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Ohio to finally get gambling


COLUMBUS, Ohio – Secretary of State Jennifer Brunner’s office on Tuesday determined that proponents of the most recent casino gambling statewide petition submitted enough signatures found valid by the state’s boards of elections to qualify the issue for the November 2009 election ballot.

Litigation remains pending before the Ohio Supreme Court contesting the validity of particular signatures, with questions about circulator qualifications. Secretary Brunner has launched an investigation over allegations of circulator wrongdoing, but under new state constitutional provisions, the power to adjust signature totals lies with the Ohio Supreme Court.

County boards of elections reported 452,956 valid signatures for the proposal. It needed 402,275 valid signatures statewide, which is 10 percent of the number ballots cast in the 2006 gubernatorial race, to qualify for the ballot.

Also, the counties reported that the group Ohio Jobs and Growth Plan gathered more than 5 percent of the 2006 gubernatorial race in 73 counties, surpassing the 44 counties necessary for the collection of signatures.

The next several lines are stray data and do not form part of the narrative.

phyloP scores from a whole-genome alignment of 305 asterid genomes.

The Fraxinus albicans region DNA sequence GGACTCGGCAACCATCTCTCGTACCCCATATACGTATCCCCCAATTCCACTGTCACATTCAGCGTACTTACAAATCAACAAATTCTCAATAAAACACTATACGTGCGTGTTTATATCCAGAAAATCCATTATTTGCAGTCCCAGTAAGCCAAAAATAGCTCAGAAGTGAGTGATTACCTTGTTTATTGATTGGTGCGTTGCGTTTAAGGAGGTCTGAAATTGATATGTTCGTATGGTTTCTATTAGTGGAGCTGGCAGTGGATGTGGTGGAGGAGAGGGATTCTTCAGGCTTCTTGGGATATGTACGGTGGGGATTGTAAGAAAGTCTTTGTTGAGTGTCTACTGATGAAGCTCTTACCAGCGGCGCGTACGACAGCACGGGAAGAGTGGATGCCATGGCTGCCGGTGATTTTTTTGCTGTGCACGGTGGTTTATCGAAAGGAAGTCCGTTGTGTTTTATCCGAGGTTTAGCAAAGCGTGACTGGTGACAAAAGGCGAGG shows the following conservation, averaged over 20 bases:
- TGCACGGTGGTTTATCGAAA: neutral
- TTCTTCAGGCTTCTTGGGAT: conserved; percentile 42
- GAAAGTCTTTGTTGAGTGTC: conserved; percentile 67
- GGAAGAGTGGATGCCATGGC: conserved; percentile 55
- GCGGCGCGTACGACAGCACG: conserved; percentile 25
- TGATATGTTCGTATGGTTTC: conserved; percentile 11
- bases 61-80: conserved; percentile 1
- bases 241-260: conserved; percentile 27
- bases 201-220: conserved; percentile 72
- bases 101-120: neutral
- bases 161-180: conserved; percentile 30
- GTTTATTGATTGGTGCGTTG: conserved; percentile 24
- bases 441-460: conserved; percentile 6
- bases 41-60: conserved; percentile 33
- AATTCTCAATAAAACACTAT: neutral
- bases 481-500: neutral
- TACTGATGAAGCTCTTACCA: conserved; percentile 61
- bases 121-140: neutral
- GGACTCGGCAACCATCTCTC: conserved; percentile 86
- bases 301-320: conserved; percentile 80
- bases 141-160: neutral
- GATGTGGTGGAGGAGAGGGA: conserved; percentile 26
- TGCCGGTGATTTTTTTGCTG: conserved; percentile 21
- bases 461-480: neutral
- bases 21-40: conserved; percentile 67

Under Ohio law, the Secretary of State must determine if county boards of elections have reported enough valid signatures to put the issue on the ballot. The state constitution gives the Ohio Supreme Court exclusive jurisdiction over challenges to signatures and petitions that have been determined valid or invalid by a county board of elections.

Brunner’s investigation focuses on the potential for criminal prosecution of election wrongdoing. The secretary retains an independent authority to investigate allegations of election law violations.

On Monday, after reviewing the petitions returned by boards of elections, the Secretary of State launched a statewide inquiry with any findings to be referred to the State Attorney General and the local county prosecutors. An advisory detailing this for the county boards was sent on Monday, July 20.

“While I’m obligated to fulfill my duties under the constitution and certify this issue, I believe it’s important to investigate these allegations to ensure integrity of this and future ballot initiative elections. This is the first time the new constitutional structure has been used. We want to ensure the law is followed in this new process that we see as a fairer way to adjudicate claims about petition deficiencies,” she said.

Brunner, along with the bipartisan Ohio Elections Officials Association, supported the House Joint Resolution offered by a Republican and Democrat to change the process by which statewide petitions make it to the ballot. The measure was overwhelmingly approved by Ohio voters at the November 2008 election.